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How are U.S. states, territories, and commonwealths designated in the Geographic Names Information System?

Several categories with different meanings and requirements fall under the jurisdiction of the United States and are contained in the Geographic Names Information System (GNIS) data.

States and DC

  • 50 States plus the Federal District known as District of Columbia

Commonwealths

  • Puerto Rico (Caribbean)
  • Northern Marianas Islands (Pacific) (former Trust Territory of the United Nations elected by plebiscite to join the U.S.)

Territories (various types)

  • Guam (Pacific) (physically part of the Marianas Islands but politically separate)
  • American Samoa (Pacific)
  • U.S. Virgin Islands (Caribbean) (uses “U.S.” in name to distinguish from neighboring British Virgin Islands)

Miscellaneous Insular or Outlying Areas - No permanent population. Periodically inhabited by military personnel or scientists, otherwise uninhabited.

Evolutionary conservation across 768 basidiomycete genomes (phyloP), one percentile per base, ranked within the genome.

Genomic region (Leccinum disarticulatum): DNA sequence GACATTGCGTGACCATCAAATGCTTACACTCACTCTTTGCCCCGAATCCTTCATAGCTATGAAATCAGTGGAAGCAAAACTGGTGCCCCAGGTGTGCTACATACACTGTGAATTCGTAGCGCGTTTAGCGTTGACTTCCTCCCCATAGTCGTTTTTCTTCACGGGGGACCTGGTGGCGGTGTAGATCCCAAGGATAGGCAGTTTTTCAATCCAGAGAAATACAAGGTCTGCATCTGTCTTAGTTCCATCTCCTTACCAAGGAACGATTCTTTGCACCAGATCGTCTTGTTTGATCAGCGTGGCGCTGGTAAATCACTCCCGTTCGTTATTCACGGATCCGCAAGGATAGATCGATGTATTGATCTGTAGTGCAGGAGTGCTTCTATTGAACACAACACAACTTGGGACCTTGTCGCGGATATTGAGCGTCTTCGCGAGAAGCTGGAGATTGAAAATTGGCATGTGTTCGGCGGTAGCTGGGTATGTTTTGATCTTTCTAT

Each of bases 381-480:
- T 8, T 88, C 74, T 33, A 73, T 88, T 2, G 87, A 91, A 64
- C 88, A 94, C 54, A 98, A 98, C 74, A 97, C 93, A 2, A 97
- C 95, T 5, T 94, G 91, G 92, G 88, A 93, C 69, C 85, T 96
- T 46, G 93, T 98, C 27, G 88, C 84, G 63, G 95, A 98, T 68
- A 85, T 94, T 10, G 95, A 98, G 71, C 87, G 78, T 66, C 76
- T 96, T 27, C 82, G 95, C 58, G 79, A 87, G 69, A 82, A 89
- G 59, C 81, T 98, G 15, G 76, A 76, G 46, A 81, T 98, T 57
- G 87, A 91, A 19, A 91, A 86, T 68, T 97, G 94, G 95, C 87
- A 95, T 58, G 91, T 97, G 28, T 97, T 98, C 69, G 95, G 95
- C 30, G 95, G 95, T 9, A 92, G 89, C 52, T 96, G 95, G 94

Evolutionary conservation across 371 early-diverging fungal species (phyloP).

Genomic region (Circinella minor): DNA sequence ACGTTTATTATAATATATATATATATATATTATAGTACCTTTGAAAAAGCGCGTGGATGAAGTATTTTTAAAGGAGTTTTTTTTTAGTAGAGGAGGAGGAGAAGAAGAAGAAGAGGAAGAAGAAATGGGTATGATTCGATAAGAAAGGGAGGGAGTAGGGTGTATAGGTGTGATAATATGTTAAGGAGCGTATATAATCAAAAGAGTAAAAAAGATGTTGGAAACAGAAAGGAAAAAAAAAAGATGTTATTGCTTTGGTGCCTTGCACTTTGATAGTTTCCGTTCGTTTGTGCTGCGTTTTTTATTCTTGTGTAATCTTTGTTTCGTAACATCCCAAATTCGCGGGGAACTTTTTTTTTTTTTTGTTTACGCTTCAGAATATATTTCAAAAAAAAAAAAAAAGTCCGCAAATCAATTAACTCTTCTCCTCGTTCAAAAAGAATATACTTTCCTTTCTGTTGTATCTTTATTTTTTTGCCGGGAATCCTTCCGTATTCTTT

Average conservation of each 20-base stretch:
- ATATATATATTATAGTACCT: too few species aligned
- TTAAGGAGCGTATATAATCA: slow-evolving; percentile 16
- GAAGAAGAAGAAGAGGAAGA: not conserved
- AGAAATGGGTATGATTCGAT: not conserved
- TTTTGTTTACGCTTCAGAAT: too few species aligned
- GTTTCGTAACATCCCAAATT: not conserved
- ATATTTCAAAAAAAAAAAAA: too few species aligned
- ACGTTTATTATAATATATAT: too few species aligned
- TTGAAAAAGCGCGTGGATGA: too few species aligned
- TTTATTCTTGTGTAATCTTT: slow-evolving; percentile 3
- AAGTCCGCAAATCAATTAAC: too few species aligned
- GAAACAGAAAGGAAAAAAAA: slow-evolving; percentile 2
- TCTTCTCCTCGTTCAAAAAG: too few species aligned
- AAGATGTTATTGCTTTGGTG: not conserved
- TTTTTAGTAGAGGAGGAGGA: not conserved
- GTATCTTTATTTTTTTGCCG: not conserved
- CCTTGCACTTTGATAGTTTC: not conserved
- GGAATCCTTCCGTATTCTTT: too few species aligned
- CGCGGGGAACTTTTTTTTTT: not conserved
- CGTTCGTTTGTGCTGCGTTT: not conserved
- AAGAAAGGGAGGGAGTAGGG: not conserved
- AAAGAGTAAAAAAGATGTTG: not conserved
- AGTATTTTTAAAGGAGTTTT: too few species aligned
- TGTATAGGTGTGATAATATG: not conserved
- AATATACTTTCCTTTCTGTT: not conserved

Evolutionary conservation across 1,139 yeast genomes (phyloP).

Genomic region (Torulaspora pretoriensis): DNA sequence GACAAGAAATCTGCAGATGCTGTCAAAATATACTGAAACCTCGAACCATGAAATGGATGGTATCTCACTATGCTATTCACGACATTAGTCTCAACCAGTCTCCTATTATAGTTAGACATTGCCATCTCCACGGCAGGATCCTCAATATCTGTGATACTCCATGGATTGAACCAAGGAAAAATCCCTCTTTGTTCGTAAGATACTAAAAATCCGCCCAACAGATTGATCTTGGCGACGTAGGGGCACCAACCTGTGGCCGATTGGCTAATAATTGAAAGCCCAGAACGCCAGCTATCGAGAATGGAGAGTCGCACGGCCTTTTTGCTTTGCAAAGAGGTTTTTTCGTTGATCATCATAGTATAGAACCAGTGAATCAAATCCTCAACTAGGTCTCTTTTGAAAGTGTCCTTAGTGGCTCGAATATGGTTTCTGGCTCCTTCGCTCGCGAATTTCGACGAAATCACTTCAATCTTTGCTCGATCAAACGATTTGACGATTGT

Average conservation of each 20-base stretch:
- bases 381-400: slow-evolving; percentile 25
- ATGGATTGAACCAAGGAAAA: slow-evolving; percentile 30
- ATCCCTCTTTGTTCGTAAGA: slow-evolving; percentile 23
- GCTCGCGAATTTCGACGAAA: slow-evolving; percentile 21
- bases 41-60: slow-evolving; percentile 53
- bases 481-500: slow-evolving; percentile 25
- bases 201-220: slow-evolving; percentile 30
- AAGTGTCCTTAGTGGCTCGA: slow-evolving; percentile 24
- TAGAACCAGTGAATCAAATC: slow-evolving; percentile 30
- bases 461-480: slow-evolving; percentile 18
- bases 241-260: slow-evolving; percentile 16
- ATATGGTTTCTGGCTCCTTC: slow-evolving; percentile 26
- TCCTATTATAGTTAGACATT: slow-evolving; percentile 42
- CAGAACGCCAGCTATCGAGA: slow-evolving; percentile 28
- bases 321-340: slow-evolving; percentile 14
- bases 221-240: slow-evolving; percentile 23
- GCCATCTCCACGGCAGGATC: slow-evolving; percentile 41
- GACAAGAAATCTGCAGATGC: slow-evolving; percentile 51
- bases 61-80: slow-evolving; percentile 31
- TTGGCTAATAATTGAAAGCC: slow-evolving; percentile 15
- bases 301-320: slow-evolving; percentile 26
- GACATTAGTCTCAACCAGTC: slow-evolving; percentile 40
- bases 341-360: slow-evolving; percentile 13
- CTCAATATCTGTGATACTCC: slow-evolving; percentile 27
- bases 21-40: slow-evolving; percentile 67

• Baker Island (Pacific)
  • Howland Island (Pacific)
  • Jarvis Island (Pacific)
  • Palmyra Atoll (an atoll is a coral reef) (Pacific)
  • Johnston Island (Pacific)
  • Kingman Reef (Pacific)
  • Midway Islands (Pacific)
  • Wake Island (Pacific)
  • Navassa Island (Caribbean)

Freely Associated States – The word “State” is used here in the international sense as an independent country with the exception that the United States is responsible for their defense.

  • Federated States of Micronesia (Pacific) (Former United Nations Trust Territory elected by plebiscite to become "independent")
  • Republic of the Marshall Islands (Pacific) (Former United Nations Trust Territory elected by plebiscite to become "independent")
  • Republic of Palau (Pacific) (Former portion of a United Nations Trust Territory elected by plebiscite to become "independent")

Note: Corn Islands and Swan Islands were formerly U.S. but were ceded to Nicaragua and Honduras, respectively. Also, Serrana Bank and Roncador Bank were ceded by the U.S. to Colombia. All of these are in the Caribbean.

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